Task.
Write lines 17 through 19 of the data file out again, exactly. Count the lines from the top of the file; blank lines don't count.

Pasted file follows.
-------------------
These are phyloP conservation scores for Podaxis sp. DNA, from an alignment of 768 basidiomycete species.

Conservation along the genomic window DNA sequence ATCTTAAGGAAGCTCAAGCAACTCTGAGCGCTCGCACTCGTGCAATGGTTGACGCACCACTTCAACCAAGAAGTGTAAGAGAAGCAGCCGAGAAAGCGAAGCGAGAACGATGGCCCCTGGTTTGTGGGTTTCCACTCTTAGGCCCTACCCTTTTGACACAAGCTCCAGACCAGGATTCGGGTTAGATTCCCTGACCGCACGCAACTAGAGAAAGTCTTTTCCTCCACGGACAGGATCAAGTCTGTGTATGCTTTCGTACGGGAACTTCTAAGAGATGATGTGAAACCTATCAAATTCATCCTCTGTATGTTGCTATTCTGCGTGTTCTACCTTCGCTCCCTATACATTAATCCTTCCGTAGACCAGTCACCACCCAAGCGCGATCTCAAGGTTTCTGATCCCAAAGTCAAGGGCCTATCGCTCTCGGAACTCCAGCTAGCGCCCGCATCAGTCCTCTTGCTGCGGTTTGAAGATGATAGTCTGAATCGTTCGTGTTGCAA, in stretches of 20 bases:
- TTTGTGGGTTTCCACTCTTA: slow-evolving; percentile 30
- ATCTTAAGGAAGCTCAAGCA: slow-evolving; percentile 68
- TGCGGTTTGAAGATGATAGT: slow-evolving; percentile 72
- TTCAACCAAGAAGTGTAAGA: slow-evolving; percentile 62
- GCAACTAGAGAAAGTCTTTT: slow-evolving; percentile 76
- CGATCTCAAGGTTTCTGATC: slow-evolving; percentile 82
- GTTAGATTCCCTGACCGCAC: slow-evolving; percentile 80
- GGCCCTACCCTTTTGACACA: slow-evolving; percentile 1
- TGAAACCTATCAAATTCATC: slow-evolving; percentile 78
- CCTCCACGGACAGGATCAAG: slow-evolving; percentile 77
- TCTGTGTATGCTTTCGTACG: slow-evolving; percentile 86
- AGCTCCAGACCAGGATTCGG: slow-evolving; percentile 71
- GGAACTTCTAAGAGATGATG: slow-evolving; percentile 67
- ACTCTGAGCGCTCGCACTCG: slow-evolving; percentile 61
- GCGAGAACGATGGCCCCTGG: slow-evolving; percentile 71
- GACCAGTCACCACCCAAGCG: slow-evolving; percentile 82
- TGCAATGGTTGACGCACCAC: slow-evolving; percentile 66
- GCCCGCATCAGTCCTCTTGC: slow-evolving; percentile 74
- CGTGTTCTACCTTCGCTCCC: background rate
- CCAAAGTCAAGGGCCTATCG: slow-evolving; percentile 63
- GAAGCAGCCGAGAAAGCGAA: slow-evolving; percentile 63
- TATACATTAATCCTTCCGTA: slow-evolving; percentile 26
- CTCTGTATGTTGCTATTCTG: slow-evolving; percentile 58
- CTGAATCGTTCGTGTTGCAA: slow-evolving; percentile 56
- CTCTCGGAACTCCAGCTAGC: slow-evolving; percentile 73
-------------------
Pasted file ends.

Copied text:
- GCGAGAACGATGGCCCCTGG: slow-evolving; percentile 71
- GACCAGTCACCACCCAAGCG: slow-evolving; percentile 82
- TGCAATGGTTGACGCACCAC: slow-evolving; percentile 66